Security firms must be responsible for background checks of personnel stationed at schools


THE system in place to prevent sexual criminals and those who endanger children from acquiring jobs in schools has significant flaws, as evidenced by the recent case of suspected murder and arson by a school guard in Bandar Tun Razak, Cheras.

In the aftermath of the brutal rape and murder of a 17-year-old schoolgirl in Teluk Kumbar in October 2015 by a school security guard with a criminal record, the 2004 gang-rape and murder of a 10-year-old girl by a security guard in Gelang Patah, and other unreported incidents, and despite promises that hiring procedures for school guards would be tightened, parents are still constantly fearful that there may be other sex offenders cleared by security agencies to work as school security guards.

A comprehensive vetting and banning mechanism must be implemented, including mandatory criminal background checks for all current school security staff and future recruits.

These checks must be more thorough, including information about individuals who may not have a criminal conviction, such as the killer and rapist of Canny Ong, who had been suspected of rape four times previously but never charged.

Surely, we are unambiguous in our commitment to the safety of children as our first concern.

The Cheras school’s security guard is suspected of molesting the school bookstore assistant before burning her to death.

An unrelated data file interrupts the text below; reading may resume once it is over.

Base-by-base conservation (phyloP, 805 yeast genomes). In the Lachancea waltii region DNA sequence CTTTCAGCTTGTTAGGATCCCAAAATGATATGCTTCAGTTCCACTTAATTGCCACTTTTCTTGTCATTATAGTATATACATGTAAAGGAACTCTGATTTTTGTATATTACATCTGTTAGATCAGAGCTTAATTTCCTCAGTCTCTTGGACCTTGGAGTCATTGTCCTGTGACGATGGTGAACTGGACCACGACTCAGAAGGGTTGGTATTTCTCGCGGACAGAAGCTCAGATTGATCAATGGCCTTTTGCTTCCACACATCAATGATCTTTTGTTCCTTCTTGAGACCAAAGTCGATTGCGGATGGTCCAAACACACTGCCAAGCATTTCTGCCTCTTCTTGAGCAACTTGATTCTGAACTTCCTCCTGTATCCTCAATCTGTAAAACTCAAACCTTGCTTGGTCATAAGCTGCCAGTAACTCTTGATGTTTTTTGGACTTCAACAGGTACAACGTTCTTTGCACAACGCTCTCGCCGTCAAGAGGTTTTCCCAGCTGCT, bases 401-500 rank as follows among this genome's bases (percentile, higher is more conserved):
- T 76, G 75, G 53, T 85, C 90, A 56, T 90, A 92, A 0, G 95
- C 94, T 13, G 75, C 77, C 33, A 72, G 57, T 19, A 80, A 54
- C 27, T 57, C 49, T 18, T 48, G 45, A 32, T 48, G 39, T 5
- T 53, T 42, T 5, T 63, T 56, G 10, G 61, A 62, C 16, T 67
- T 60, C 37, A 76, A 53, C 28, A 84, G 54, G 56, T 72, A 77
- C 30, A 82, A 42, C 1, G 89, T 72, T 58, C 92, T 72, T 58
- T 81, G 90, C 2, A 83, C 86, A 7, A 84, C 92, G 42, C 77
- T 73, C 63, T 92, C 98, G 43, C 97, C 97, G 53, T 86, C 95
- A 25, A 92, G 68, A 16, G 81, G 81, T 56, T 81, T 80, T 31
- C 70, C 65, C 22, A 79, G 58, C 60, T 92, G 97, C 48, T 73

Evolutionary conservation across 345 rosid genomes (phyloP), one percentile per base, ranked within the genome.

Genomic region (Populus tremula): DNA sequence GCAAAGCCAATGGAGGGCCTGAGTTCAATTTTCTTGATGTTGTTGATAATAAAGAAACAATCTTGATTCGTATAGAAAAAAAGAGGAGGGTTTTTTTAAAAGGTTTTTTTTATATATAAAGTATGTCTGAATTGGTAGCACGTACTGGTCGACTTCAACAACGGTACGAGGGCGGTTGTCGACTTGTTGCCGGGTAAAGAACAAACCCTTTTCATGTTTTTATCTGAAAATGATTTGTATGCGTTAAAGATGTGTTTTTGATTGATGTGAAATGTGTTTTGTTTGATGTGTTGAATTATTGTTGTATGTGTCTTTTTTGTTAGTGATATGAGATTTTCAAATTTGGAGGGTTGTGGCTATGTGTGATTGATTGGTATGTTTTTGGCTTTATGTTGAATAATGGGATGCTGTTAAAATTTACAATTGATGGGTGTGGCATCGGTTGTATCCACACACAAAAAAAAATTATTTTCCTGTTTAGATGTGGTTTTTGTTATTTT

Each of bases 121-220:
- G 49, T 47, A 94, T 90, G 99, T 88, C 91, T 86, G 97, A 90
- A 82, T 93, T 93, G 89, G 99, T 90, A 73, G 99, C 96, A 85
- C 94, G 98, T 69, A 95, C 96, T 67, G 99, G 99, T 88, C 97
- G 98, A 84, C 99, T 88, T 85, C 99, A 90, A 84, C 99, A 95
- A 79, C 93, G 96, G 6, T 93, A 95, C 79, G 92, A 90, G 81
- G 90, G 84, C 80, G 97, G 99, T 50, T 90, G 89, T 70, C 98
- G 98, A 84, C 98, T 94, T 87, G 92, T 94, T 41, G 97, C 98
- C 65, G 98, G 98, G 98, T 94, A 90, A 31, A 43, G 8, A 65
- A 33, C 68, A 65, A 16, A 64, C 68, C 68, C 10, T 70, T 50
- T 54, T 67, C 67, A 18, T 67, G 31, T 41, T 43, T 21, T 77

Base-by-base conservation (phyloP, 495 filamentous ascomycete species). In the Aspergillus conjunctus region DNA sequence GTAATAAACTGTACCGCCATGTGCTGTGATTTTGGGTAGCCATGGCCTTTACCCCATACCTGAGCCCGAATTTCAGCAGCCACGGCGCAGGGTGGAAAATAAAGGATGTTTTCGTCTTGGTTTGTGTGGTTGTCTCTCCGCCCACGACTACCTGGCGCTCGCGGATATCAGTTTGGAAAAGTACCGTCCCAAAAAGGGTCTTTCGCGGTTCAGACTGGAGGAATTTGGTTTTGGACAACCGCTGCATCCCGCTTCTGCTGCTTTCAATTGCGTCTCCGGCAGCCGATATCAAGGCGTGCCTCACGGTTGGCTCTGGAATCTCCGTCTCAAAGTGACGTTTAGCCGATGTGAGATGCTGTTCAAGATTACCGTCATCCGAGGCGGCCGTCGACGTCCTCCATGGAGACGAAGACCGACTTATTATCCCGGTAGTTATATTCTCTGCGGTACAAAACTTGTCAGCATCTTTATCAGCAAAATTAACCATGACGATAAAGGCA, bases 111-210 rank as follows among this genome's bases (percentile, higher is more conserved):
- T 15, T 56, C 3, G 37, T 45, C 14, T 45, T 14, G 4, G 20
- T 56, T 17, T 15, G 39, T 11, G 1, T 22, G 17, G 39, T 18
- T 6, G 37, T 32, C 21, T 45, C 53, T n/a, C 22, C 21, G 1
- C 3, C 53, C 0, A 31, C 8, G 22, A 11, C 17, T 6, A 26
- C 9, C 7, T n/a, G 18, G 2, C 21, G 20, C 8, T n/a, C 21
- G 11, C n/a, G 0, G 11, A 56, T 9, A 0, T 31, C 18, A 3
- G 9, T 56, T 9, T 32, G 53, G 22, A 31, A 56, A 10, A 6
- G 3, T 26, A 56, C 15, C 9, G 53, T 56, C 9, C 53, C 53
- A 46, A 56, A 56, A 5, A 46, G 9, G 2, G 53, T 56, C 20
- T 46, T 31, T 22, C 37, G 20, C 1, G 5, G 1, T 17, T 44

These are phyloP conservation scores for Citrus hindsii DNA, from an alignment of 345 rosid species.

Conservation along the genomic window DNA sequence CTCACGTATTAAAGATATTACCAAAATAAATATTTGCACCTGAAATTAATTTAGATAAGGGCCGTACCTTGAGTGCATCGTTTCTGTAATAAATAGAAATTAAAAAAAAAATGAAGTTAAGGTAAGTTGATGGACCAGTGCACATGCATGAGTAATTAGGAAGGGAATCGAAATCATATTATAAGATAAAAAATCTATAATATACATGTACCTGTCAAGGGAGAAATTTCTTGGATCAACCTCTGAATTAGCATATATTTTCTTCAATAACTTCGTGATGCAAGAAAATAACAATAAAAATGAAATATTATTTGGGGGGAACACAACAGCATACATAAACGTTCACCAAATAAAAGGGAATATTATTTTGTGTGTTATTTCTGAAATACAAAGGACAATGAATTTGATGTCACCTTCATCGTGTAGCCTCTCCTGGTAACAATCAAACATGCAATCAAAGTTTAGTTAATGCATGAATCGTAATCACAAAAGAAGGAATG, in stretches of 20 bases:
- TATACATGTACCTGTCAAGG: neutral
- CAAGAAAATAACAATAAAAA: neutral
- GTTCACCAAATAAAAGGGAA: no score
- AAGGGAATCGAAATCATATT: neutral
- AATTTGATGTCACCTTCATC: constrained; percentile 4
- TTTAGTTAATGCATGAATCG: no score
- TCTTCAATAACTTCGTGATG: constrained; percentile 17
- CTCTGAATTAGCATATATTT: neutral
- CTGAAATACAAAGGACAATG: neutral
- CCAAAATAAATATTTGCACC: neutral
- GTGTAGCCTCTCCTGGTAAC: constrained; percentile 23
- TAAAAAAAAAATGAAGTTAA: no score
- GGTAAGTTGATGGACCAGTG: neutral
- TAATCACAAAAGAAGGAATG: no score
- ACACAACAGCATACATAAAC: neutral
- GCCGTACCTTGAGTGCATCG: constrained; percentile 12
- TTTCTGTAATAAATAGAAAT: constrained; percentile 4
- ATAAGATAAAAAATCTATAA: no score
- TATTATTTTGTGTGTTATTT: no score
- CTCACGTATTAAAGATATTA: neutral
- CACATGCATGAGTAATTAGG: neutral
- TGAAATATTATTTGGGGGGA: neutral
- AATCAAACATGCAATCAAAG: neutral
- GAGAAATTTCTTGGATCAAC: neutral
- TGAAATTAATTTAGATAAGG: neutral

The question that resurfaces is how a man with prior criminal sexual offence convictions slipped past the vetting process and was hired to work at a school.

Schools are legally recognised institutions. When a school has hundreds of female students and employees, allowing a sexual offender to work there is akin to allowing a fox to watch the chicken coop.

Since 2019, I have been advocating for the establishment of a National Sex Offender Registry that would be made easily available online to all members of the public, searchable by name, year or area code, and include all types of convicted sex crime offenders.

In some countries, there already exists data repositories for all records of sexual offenders and rapists to ensure that their activities are constantly monitored.

It is not to discriminate against individuals on the basis of prior convictions or to deny them their human rights.

However, history demonstrates that sexual offenders do not fit into the same category. It is a state of mind they possess, and society must be safeguarded against such potential harm and risk.

The procedures in vetting school staff must account for sexual offenders’ proclivity to fabricate their names, which means the vetting processes must be sophisticated enough to collect all facts.

Nobody must be allowed to begin work before a criminal background check has been completed and the results obtained.

If previous allegations against a person result in the dismissal of a case, such data must nevertheless be recorded. These facts would be stored in police intelligence systems.

In other words, data protection rules must not apply to sexual offenders when it comes to the safety of children, and as we have just seen, school staff.

It is critical that all information on known child sex offenders is reported to the screening system, including any convictions or investigations that suggest a danger may exist.

Surely, it is high time that all security firms assume responsibility for thoroughly screening all guards and personnel before delivering them to schools.

Please, do not ever let sexual offenders enter the school gates.

CHAN QUIN ER is a lawyer and an MCA central committee member

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